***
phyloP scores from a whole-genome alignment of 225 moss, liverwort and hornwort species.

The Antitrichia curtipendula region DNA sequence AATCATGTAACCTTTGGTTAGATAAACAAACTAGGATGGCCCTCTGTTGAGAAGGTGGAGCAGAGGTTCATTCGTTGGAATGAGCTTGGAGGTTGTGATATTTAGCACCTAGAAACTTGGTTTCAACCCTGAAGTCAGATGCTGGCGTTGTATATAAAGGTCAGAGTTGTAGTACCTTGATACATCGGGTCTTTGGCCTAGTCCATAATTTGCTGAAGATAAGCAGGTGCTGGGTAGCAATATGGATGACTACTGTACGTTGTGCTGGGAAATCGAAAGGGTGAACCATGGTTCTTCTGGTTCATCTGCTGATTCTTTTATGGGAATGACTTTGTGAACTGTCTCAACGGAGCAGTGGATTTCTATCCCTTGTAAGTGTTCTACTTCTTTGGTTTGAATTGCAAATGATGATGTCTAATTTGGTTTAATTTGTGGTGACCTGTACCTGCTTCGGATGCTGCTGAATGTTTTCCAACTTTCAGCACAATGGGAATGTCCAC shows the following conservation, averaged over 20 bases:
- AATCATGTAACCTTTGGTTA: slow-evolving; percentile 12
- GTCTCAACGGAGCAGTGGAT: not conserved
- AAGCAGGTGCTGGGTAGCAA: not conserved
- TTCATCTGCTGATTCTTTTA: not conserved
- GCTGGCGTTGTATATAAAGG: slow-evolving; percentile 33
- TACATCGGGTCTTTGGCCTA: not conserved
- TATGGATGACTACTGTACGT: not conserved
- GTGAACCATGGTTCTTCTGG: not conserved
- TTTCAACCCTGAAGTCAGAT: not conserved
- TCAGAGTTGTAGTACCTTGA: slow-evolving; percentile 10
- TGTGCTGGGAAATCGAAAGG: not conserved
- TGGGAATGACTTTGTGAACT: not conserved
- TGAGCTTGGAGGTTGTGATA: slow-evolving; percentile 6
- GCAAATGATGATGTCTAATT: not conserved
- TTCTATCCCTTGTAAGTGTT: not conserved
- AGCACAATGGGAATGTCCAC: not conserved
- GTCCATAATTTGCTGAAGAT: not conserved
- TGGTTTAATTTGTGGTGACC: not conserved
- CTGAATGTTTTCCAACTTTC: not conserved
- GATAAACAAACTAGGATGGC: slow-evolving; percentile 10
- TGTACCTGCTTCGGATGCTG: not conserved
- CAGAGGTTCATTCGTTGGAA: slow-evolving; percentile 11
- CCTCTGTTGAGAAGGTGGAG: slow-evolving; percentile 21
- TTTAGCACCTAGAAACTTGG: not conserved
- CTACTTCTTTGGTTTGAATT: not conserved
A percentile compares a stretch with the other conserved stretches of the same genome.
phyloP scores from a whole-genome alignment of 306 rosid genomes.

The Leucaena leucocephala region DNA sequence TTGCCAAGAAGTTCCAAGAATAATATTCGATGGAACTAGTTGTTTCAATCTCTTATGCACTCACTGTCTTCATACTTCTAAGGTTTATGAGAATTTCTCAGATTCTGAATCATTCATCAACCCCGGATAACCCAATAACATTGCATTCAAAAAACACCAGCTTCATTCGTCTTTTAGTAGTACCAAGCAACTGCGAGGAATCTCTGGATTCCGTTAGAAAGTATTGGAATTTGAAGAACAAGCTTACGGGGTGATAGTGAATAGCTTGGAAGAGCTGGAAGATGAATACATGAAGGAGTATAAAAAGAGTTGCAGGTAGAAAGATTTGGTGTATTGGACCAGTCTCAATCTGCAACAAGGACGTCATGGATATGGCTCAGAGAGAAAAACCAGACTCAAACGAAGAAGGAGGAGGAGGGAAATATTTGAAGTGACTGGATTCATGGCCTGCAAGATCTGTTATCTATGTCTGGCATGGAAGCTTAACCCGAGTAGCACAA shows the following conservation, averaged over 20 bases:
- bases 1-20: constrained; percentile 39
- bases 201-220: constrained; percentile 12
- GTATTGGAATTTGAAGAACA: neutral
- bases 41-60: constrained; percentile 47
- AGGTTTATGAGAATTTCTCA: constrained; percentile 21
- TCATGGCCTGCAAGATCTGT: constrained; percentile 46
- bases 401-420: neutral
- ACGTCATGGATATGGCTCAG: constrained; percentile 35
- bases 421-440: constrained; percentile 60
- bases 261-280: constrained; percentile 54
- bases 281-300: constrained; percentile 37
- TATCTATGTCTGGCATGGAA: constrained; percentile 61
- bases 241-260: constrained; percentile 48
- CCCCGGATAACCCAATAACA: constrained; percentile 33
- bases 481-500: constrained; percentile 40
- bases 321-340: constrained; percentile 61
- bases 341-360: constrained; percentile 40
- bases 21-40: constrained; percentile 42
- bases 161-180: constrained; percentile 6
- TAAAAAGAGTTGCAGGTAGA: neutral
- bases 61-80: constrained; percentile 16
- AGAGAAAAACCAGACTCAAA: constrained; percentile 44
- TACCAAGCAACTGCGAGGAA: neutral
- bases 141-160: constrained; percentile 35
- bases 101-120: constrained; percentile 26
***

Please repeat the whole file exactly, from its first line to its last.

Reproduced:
phyloP scores from a whole-genome alignment of 225 moss, liverwort and hornwort species.

The Antitrichia curtipendula region DNA sequence AATCATGTAACCTTTGGTTAGATAAACAAACTAGGATGGCCCTCTGTTGAGAAGGTGGAGCAGAGGTTCATTCGTTGGAATGAGCTTGGAGGTTGTGATATTTAGCACCTAGAAACTTGGTTTCAACCCTGAAGTCAGATGCTGGCGTTGTATATAAAGGTCAGAGTTGTAGTACCTTGATACATCGGGTCTTTGGCCTAGTCCATAATTTGCTGAAGATAAGCAGGTGCTGGGTAGCAATATGGATGACTACTGTACGTTGTGCTGGGAAATCGAAAGGGTGAACCATGGTTCTTCTGGTTCATCTGCTGATTCTTTTATGGGAATGACTTTGTGAACTGTCTCAACGGAGCAGTGGATTTCTATCCCTTGTAAGTGTTCTACTTCTTTGGTTTGAATTGCAAATGATGATGTCTAATTTGGTTTAATTTGTGGTGACCTGTACCTGCTTCGGATGCTGCTGAATGTTTTCCAACTTTCAGCACAATGGGAATGTCCAC shows the following conservation, averaged over 20 bases:
- AATCATGTAACCTTTGGTTA: slow-evolving; percentile 12
- GTCTCAACGGAGCAGTGGAT: not conserved
- AAGCAGGTGCTGGGTAGCAA: not conserved
- TTCATCTGCTGATTCTTTTA: not conserved
- GCTGGCGTTGTATATAAAGG: slow-evolving; percentile 33
- TACATCGGGTCTTTGGCCTA: not conserved
- TATGGATGACTACTGTACGT: not conserved
- GTGAACCATGGTTCTTCTGG: not conserved
- TTTCAACCCTGAAGTCAGAT: not conserved
- TCAGAGTTGTAGTACCTTGA: slow-evolving; percentile 10
- TGTGCTGGGAAATCGAAAGG: not conserved
- TGGGAATGACTTTGTGAACT: not conserved
- TGAGCTTGGAGGTTGTGATA: slow-evolving; percentile 6
- GCAAATGATGATGTCTAATT: not conserved
- TTCTATCCCTTGTAAGTGTT: not conserved
- AGCACAATGGGAATGTCCAC: not conserved
- GTCCATAATTTGCTGAAGAT: not conserved
- TGGTTTAATTTGTGGTGACC: not conserved
- CTGAATGTTTTCCAACTTTC: not conserved
- GATAAACAAACTAGGATGGC: slow-evolving; percentile 10
- TGTACCTGCTTCGGATGCTG: not conserved
- CAGAGGTTCATTCGTTGGAA: slow-evolving; percentile 11
- CCTCTGTTGAGAAGGTGGAG: slow-evolving; percentile 21
- TTTAGCACCTAGAAACTTGG: not conserved
- CTACTTCTTTGGTTTGAATT: not conserved
A percentile compares a stretch with the other conserved stretches of the same genome.
phyloP scores from a whole-genome alignment of 306 rosid genomes.

The Leucaena leucocephala region DNA sequence TTGCCAAGAAGTTCCAAGAATAATATTCGATGGAACTAGTTGTTTCAATCTCTTATGCACTCACTGTCTTCATACTTCTAAGGTTTATGAGAATTTCTCAGATTCTGAATCATTCATCAACCCCGGATAACCCAATAACATTGCATTCAAAAAACACCAGCTTCATTCGTCTTTTAGTAGTACCAAGCAACTGCGAGGAATCTCTGGATTCCGTTAGAAAGTATTGGAATTTGAAGAACAAGCTTACGGGGTGATAGTGAATAGCTTGGAAGAGCTGGAAGATGAATACATGAAGGAGTATAAAAAGAGTTGCAGGTAGAAAGATTTGGTGTATTGGACCAGTCTCAATCTGCAACAAGGACGTCATGGATATGGCTCAGAGAGAAAAACCAGACTCAAACGAAGAAGGAGGAGGAGGGAAATATTTGAAGTGACTGGATTCATGGCCTGCAAGATCTGTTATCTATGTCTGGCATGGAAGCTTAACCCGAGTAGCACAA shows the following conservation, averaged over 20 bases:
- bases 1-20: constrained; percentile 39
- bases 201-220: constrained; percentile 12
- GTATTGGAATTTGAAGAACA: neutral
- bases 41-60: constrained; percentile 47
- AGGTTTATGAGAATTTCTCA: constrained; percentile 21
- TCATGGCCTGCAAGATCTGT: constrained; percentile 46
- bases 401-420: neutral
- ACGTCATGGATATGGCTCAG: constrained; percentile 35
- bases 421-440: constrained; percentile 60
- bases 261-280: constrained; percentile 54
- bases 281-300: constrained; percentile 37
- TATCTATGTCTGGCATGGAA: constrained; percentile 61
- bases 241-260: constrained; percentile 48
- CCCCGGATAACCCAATAACA: constrained; percentile 33
- bases 481-500: constrained; percentile 40
- bases 321-340: constrained; percentile 61
- bases 341-360: constrained; percentile 40
- bases 21-40: constrained; percentile 42
- bases 161-180: constrained; percentile 6
- TAAAAAGAGTTGCAGGTAGA: neutral
- bases 61-80: constrained; percentile 16
- AGAGAAAAACCAGACTCAAA: constrained; percentile 44
- TACCAAGCAACTGCGAGGAA: neutral
- bases 141-160: constrained; percentile 35
- bases 101-120: constrained; percentile 26